4. Continuing our exploration of Atari 8-bit languages and virtual machines, we come to APX20166 Deep Blue C. Reverse engineering here is fairly simple as the entire source code for the runtime and compiler was published as an additional product, APX20179 Deep Blue Secrets. I'm going to only use that as a reference and proceed to produce a listing of the runtime via disassembly for a few reasons. First, it's always nice to have both the source code and the actual assembly output together. Second, the source code contains a fair amount of debug code we can ignore as it's not present in the shipped runtime. And lastly (but most importantly), by producing a listing from the object file we can spot if the provided source code actually matches the version in the product (it does, but with some quirks I'll discuss below). The first thing to do is to get the runtime (DBC.OBJ) from the disk. It's a 2098 bytes in size, and like all Atari object files (OBX), contains the object data as a sequence of (start address, end address, <data>) bytes, with two $FFs at the beginning of the file. A long time ago, I wrote a tool to examine OBX files, and running that on this file reveals this one is more complicated than strictly necessary: OFFSET: 0006 3000->30fb OFFSET: 0106 30fc->31f7 OFFSET: 0206 31f8->32f3 OFFSET: 0306 32f4->33ef OFFSET: 0406 33f0->34eb OFFSET: 0506 34ec->35e7 OFFSET: 0606 35e8->36e3 OFFSET: 0706 36e4->37df OFFSET: 0806 37e0->3805 OFFSET: 0830 02e0->02e1 Notice that each sequence is exactly 256 bytes long, with 252 bytes of data. This is a quirk of the Atari Macro Assembler, as that's the most data it will put in a section, even if the next section can be merged into it. I think I first noticed this when looking at Atari Pilot II. In any event, this makes disassembly directly from the file complicated, so I went ahead and merged all the adjacent sections together, producing a runtime that is smaller in size (2066 bytes), but otherwise equivalent. Given the merged runtime, we can produce our usual reverse engineering tool reusing code I've published before on this blog. It is remarkably short, since it needs no special features, just the disassembler. use strict; use m6502; sub open_lst { open my $fh, '<', 'dbc.lst' or die; $fh; } sub read_img { my ($addr, $size) = @_; read_img_core( $addr, $size, '../dbc.obj', [0x0006 - 0x3000, 0x3000, 0x3805], [0x0810 - 0x02e1, 0x02e1, 0x02e2]); } assem(@ARGV); We start the listing with some constants we can pull from the Secrets source code. =0001 REVNUM = 1 ; Revision # of c-code =00D0 PC = $D0 ; c-code program counter =00D2 SP = $D2 ; c-code stack pointer =00D4 P = $D4 ; Primary register =00D8 T = $D8 =00E0 ACC = $E0 ; BASIC USR RTN =00E2 MQ = $E2 ; MLTPLIER/QUOT =00E4 ENT = $E4 ; MCAND/DIVSOR =00E6 SC = $E6 ; SIGN CONTROL =00F0 UA = $F0 =00F2 UB = $F2 =00F4 UC = $F4 These are the registers the virtual machine use. The virtual machine has a program counter, a stack pointer and two 16-bit registers (or four 8-bit registers). As this product is derived from Ron Cain's Small-C, it is expected this should resemble an 8080 cpu. It must be true, it says so on Wikipedia ;-). As we'll see, there is some similarities but this virtual machine is by no means an 8080 emulator. Producing the listing now is straightforward. There's a jump table at $3274 with entries for the 47 opcodes supported by the virtual machine (which are called simply P00P to P46P), and a few places with strings or data instead of code, but largely the 2K is made up of easy to recognize 6502 assembly code. As always, the most exciting bit is to find the inner loop of the interpreter. It's called NEXT, and is more or less as expected. 3250: A0 00 NEXT LDY #0 3252: B1 D0 LDA (PC),Y 3254: E6 D0 INC PC 3256: D0 02 BNE NEXTR 3258: E6 D1 INC PC+1 325A: 0A NEXTR ASL A 325B: A8 TAY 325C: B9 74 32 LDA JUMPT,Y 325F: 85 D8 STA T 3261: B9 75 32 LDA JUMPT+1,Y 3264: 85 D9 STA T+1 3266: 6C D8 00 JMP (T) It pulls the opcode from the PC, increments the PC, multiplies the opcode by 2 to lookup the opcode from the jump table, and then jumps to the opcode implementation. Each opcode then must end by calling JMP NEXT to continue the execution. This routine could have been made slightly faster if we only used even numbers for opcodes. It could also have been made a little faster by placing this loop in page zero and self-modifying the jump target, but overall this is probably only a few cycles longer than optimal. The remaining code is largely unsurprising. The runtime starts with vectors for I/O support, strcpy, move, USR, find, PEEK and POKE, and curiously a SOUND vector. I'm not sure why a SOUND is part of the runtime but no graphics to speak of, but there must be a reason. There's a fair amount of code to implement 16-bit signed and unsigned multiply, divide and modulus which some of the opcodes use. Now the runtime is just six bytes more than 2K in size. Surely there are six bytes to be saved in there which might allow some shifting of the locations to give the programmer an extra kilobyte? Well, here's the first quirk that comes from using the Atari Macro assembler. There are 12 bytes lost in the runtime due to the assembler choosing the absolute version of LDA or STA when a zero page version would have been fine. You can see this in P24P (at $3533), an opcode to multiply P by the top of the stack. 3533: A5 D4 P24P LDA P 3535: 8D E0 00 STA.W ACC 3538: A5 D5 LDA P+1 353A: 8D E1 00 STA.W ACC+1 353D: A0 00 LDY #0 353F: B1 D2 LDA (SP),Y 3541: 8D E2 00 STA.W MQ 3544: C8 INY 3545: B1 D2 LDA (SP),Y 3547: 8D E3 00 STA.W MQ+1 354A: 20 96 37 JSR SMUL 354D: AD E2 00 LDA.W MQ 3550: 85 D4 STA P 3552: AD E3 00 LDA.W MQ+1 3555: 85 D5 STA P+1 3557: 4C AB 33 JMP POPNEX There are 6 opcodes here the assembler translated inefficiently. Similarly, P25P and P26P (divide and remainder) and the DIV subroutine also were assembled less than optimally. An aside: These inefficiently implemented opcodes further undermine the argument that this is an 8080 emulator. The 8080 had no multiply or divide instructions. This runtime package implements the opcodes needed to support the compiler, so it implements some 8080-like opcodes plus some additional opcodes that the compiler requires. Calling it an 8080 emulator is a bit misleading. We could save memory in a few other ways as well. For instance, there's a routine TRUE2, which is a jump trampoline because the opcodes that do tests (P36P through P45P) use up more than 128 bytes. The FALSE and TRUE routines could have been located in the middle of the tests instead of near the beginning to avoid needing the trampoline and another case of JMP FALSE, saving five bytes overall. There are also three places I noticed where JMP is used where a branch would have sufficed ($3223: BMI BEG; $34B7: BEQ P19W; $34DD: BEQ P18P), which would save three bytes. So it seems we could easily trim this down to fit within 2K. Overall, this is a nicely designed very compact runtime. There's a lot to be learned from studying this code. dbc1.zip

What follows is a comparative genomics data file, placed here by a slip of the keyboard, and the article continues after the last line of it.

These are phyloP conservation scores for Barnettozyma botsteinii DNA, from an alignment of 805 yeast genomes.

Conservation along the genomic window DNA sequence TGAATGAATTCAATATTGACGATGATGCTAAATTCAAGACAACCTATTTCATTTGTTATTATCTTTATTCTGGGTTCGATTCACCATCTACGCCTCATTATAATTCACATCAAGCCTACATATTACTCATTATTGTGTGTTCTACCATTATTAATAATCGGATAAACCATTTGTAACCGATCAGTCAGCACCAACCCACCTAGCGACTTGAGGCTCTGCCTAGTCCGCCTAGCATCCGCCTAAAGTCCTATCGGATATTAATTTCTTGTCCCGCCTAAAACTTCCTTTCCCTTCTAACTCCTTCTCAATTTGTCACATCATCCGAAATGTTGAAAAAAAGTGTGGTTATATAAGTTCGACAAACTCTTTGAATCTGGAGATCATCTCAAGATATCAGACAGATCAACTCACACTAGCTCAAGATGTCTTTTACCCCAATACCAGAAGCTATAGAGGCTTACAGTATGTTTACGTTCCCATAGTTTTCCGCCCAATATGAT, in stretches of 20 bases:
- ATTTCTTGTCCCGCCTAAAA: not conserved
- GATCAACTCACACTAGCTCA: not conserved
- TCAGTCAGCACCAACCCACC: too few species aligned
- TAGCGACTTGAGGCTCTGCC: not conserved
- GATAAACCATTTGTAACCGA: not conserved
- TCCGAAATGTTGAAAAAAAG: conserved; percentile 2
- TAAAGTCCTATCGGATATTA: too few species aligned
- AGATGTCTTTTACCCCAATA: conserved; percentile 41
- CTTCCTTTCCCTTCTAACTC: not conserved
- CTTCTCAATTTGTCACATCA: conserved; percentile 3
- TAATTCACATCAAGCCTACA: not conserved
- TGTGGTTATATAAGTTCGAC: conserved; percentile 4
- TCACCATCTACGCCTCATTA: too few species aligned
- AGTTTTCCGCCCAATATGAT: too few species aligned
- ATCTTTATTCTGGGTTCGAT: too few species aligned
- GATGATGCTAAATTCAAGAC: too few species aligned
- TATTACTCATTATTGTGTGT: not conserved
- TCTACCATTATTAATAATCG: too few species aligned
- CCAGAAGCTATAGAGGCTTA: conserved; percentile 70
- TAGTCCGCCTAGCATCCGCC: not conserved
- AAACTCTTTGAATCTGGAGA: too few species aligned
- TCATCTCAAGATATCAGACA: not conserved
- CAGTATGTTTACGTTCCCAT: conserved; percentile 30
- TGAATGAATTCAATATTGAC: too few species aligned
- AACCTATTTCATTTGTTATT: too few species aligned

5. 708 contains data from a deleted copy of DIFFEQN, we can restore the data from sector 255 of side B and then fix the sector link if we want that degree of fidelity. Comparing the two sectors, it appears bytes $2E-$7F are the ones that are damaged. 016190: SECTOR: 708: FILE: 0 17 00 00 00 00 25 0e 40-20 00 00 00 00 24 87 25 .....%[email protected] ....$.% 10 0e 3f 50 00 00 00 00 2c-16 fc 03 2d 0f 36 8b 2d .?P....,...-.6.- 20 0e 40 42 00 00 00 00 14-15 07 86 20 88 1b 24 22 [email protected] ..$" 30 08 00 80 00 00 00 04 00-01 00 05 02 40 14 20 08 [email protected] . 40 22 4a 40 20 08 44 00 04-00 04 65 80 d0 00 00 00 "[email protected] .D....e..... 50 00 00 00 00 00 00 00 00-00 00 00 00 00 00 00 00 ................ 60 00 00 00 00 00 00 00 00-00 00 00 00 00 00 00 00 ................ 70 00 00 00 00 00 00 00 00-00 00 00 00 00 00 00 00 ................ 007f10: SECTOR: 255: FILE: 0 17 00 00 00 00 25 0e 40-20 00 00 00 00 24 87 25 .....%[email protected] ....$.% 10 0e 3f 50 00 00 00 00 2c-16 fc 03 2d 0f 36 8b 2d .?P....,...-.6.- 20 0e 40 42 00 00 00 00 14-15 07 86 20 88 1b 21 36 [email protected] ..!6 30 8a 2d 0e 40 17 00 00 00-00 14 2d 36 8b 2d 0e 41 [email protected] 40 01 70 00 00 00 16 06 04-21 09 07 86 21 89 1b 15 .p......!...!... 50 36 8a 2d 0e 40 37 00 00-00 00 14 21 36 8b 2d 0e [email protected]!6.-. 60 41 01 70 00 00 00 16 10-04 34 08 20 85 15 14 1a A.p......4. .... 70 2d 0e 40 16 00 00 00 00-12 0e 40 23 00 21 00 7d [email protected]@#.!.} Sector 720 on the other hand is normally unused since it's inaccessible to DOS. I doubt the loss is interesting. Assuming the bitrot is similar to the above, I'm not sure there's anything meaningful to restore here. Sector 720 on side B is just 128 $1A bytes. ​016790: SECTOR: 720: FILE: 0 00 00 00 01 21 87 01 20-01 00 20 40 64 44 60 00 ....!.. .. @dD`. 10 00 10 00 01 80 00 72 02-00 24 20 14 b0 00 17 09 ......r..$ ..... 20 40 08 00 00 00 22 08 80-00 00 00 00 00 00 00 00 @....".......... 30 00 00 00 00 00 00 00 00-00 00 00 00 00 00 00 00 ................ 40 00 00 00 00 00 00 00 00-00 00 00 00 00 00 00 00 ................ 50 00 00 00 00 00 00 00 00-00 00 00 00 00 00 00 00 ................ 60 00 00 00 00 00 00 00 00-00 00 00 00 00 00 00 00 ................ 70 00 00 00 00 00 00 00 00-00 00 00 00 00 00 00 00 ................